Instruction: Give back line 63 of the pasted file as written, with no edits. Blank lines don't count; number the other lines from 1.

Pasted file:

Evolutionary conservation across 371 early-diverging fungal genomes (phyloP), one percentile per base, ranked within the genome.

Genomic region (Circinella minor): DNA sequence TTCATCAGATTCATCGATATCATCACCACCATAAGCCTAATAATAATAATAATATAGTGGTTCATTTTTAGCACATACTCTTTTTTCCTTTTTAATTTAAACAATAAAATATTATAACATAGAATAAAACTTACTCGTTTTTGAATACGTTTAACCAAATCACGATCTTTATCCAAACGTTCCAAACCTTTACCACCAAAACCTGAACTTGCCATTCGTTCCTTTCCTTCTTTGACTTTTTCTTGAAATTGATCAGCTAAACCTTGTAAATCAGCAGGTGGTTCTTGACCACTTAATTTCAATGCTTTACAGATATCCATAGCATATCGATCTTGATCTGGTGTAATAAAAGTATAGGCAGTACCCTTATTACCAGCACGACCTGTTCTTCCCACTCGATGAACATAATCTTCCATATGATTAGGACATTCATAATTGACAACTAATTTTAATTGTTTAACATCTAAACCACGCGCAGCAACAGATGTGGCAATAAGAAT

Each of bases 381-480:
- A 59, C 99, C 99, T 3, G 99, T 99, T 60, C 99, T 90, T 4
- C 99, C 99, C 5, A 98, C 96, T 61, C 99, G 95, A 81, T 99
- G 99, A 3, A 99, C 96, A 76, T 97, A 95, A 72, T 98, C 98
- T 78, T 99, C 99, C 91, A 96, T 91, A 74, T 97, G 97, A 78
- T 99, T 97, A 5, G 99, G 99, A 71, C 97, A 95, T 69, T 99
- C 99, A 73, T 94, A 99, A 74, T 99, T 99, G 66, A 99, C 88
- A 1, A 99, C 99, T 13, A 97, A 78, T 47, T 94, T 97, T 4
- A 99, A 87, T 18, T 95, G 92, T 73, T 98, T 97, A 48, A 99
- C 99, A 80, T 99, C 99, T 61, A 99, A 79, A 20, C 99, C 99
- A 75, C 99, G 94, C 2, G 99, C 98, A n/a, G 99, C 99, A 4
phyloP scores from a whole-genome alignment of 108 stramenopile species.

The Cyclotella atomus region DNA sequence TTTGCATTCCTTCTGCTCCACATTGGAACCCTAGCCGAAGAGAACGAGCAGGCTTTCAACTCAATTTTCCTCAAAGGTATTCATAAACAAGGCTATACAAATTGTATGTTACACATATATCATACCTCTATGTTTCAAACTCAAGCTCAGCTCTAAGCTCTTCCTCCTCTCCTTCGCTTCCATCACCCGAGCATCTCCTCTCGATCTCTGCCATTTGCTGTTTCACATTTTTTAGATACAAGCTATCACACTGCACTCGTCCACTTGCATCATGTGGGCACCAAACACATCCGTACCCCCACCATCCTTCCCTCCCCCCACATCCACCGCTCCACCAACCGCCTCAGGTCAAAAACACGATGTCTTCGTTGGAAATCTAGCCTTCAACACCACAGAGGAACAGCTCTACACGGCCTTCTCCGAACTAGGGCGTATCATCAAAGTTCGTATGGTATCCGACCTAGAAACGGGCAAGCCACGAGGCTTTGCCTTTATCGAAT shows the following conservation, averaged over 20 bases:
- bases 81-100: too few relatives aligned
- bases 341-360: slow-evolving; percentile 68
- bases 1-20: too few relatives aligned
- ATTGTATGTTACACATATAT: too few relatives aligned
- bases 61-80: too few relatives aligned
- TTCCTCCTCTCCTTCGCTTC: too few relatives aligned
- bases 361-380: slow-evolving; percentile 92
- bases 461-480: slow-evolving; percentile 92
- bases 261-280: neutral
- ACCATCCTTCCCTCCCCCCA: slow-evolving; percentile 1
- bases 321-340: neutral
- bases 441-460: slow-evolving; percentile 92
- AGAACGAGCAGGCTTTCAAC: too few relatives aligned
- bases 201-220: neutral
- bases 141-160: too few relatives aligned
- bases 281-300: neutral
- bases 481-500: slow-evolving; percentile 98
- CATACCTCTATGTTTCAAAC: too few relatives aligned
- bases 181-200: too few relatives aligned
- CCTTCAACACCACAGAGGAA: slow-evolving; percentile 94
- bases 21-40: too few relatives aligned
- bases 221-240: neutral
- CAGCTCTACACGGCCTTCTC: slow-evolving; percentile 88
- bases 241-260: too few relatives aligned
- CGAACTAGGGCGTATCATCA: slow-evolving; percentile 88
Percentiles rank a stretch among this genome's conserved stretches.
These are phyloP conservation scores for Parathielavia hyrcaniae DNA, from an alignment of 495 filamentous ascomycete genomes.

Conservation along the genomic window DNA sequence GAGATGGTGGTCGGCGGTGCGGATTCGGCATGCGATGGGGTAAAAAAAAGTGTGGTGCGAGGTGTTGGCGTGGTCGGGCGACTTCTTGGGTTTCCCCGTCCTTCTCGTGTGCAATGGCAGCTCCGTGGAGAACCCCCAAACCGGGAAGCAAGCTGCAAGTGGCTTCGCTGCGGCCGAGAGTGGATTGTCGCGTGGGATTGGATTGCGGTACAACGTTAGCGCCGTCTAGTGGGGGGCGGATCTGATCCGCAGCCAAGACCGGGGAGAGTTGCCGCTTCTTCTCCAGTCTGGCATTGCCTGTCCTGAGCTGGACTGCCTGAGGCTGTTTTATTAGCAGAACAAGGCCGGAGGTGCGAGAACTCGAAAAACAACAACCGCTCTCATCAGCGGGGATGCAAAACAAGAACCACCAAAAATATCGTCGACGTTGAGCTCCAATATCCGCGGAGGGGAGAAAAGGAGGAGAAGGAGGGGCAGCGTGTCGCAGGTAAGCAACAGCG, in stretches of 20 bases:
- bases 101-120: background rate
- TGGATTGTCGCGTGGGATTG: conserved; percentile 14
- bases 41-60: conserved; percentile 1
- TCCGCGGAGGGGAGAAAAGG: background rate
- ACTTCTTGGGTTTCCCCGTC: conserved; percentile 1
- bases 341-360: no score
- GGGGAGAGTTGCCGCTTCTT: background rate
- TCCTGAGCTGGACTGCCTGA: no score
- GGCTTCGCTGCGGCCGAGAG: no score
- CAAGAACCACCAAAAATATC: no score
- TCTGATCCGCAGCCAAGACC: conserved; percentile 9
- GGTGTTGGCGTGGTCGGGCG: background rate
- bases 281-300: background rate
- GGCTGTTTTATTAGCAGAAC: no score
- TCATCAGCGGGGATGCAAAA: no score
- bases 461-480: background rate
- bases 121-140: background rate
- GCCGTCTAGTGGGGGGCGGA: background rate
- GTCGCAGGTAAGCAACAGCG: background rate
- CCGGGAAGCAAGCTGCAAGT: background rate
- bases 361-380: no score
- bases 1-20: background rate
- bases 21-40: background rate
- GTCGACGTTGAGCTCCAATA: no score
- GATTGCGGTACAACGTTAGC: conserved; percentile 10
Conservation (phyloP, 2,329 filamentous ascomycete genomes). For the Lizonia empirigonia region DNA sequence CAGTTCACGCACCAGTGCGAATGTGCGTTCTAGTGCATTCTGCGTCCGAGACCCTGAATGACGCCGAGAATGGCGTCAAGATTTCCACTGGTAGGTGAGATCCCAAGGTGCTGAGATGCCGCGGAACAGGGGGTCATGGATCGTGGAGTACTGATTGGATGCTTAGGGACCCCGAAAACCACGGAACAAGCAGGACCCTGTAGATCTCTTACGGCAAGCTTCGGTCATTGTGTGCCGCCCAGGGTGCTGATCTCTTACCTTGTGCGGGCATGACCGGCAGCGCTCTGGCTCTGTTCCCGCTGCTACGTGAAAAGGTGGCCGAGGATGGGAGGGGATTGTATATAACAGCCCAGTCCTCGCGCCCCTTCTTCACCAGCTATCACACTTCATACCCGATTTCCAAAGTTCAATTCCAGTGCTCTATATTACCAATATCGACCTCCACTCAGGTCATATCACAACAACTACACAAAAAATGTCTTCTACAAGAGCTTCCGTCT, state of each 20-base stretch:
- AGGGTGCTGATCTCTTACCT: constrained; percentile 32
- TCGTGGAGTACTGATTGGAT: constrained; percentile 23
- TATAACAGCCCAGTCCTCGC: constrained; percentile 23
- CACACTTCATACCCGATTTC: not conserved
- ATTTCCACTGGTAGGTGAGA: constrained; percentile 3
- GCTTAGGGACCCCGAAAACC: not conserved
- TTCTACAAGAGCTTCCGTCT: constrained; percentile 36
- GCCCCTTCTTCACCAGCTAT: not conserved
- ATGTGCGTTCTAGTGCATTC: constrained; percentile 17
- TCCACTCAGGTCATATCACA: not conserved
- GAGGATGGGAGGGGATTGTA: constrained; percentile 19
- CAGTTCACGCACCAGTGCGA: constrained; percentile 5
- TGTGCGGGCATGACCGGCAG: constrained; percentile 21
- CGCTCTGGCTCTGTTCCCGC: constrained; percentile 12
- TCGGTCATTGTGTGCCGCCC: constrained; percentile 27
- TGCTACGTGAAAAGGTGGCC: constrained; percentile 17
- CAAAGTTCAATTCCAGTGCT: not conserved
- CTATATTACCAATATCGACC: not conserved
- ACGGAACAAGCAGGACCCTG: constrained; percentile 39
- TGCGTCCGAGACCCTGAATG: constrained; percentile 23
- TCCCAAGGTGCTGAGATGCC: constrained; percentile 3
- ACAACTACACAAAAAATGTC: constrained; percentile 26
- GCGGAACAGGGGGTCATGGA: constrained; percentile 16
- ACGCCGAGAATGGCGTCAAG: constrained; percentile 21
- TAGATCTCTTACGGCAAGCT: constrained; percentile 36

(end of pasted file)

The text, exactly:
- CCGGGAAGCAAGCTGCAAGT: background rate